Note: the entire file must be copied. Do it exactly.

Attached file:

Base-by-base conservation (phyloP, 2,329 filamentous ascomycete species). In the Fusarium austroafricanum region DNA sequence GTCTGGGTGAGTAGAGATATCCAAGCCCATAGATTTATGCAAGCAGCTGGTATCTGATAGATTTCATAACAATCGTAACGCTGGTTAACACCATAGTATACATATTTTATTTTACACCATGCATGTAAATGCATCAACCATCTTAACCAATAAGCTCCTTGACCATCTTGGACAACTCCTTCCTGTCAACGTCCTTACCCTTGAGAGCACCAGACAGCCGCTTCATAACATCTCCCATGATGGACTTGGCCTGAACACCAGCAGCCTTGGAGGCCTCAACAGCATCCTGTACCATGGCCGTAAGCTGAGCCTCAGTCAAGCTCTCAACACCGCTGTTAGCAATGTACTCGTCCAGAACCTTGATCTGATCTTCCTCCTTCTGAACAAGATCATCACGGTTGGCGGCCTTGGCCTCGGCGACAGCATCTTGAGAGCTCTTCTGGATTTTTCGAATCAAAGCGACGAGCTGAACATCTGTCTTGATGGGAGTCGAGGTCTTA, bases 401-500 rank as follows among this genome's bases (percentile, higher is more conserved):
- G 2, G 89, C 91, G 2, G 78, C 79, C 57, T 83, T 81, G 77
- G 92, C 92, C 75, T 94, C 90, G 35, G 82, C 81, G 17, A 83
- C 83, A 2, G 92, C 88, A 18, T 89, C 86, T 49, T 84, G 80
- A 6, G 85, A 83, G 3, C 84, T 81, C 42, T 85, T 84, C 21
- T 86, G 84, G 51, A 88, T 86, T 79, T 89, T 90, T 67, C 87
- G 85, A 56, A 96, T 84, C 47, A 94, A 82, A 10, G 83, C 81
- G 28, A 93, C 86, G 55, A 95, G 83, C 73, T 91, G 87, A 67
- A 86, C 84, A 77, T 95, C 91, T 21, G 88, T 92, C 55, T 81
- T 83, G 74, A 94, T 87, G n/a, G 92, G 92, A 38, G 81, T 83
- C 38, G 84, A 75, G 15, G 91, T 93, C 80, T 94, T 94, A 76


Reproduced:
Base-by-base conservation (phyloP, 2,329 filamentous ascomycete species). In the Fusarium austroafricanum region DNA sequence GTCTGGGTGAGTAGAGATATCCAAGCCCATAGATTTATGCAAGCAGCTGGTATCTGATAGATTTCATAACAATCGTAACGCTGGTTAACACCATAGTATACATATTTTATTTTACACCATGCATGTAAATGCATCAACCATCTTAACCAATAAGCTCCTTGACCATCTTGGACAACTCCTTCCTGTCAACGTCCTTACCCTTGAGAGCACCAGACAGCCGCTTCATAACATCTCCCATGATGGACTTGGCCTGAACACCAGCAGCCTTGGAGGCCTCAACAGCATCCTGTACCATGGCCGTAAGCTGAGCCTCAGTCAAGCTCTCAACACCGCTGTTAGCAATGTACTCGTCCAGAACCTTGATCTGATCTTCCTCCTTCTGAACAAGATCATCACGGTTGGCGGCCTTGGCCTCGGCGACAGCATCTTGAGAGCTCTTCTGGATTTTTCGAATCAAAGCGACGAGCTGAACATCTGTCTTGATGGGAGTCGAGGTCTTA, bases 401-500 rank as follows among this genome's bases (percentile, higher is more conserved):
- G 2, G 89, C 91, G 2, G 78, C 79, C 57, T 83, T 81, G 77
- G 92, C 92, C 75, T 94, C 90, G 35, G 82, C 81, G 17, A 83
- C 83, A 2, G 92, C 88, A 18, T 89, C 86, T 49, T 84, G 80
- A 6, G 85, A 83, G 3, C 84, T 81, C 42, T 85, T 84, C 21
- T 86, G 84, G 51, A 88, T 86, T 79, T 89, T 90, T 67, C 87
- G 85, A 56, A 96, T 84, C 47, A 94, A 82, A 10, G 83, C 81
- G 28, A 93, C 86, G 55, A 95, G 83, C 73, T 91, G 87, A 67
- A 86, C 84, A 77, T 95, C 91, T 21, G 88, T 92, C 55, T 81
- T 83, G 74, A 94, T 87, G n/a, G 92, G 92, A 38, G 81, T 83
- C 38, G 84, A 75, G 15, G 91, T 93, C 80, T 94, T 94, A 76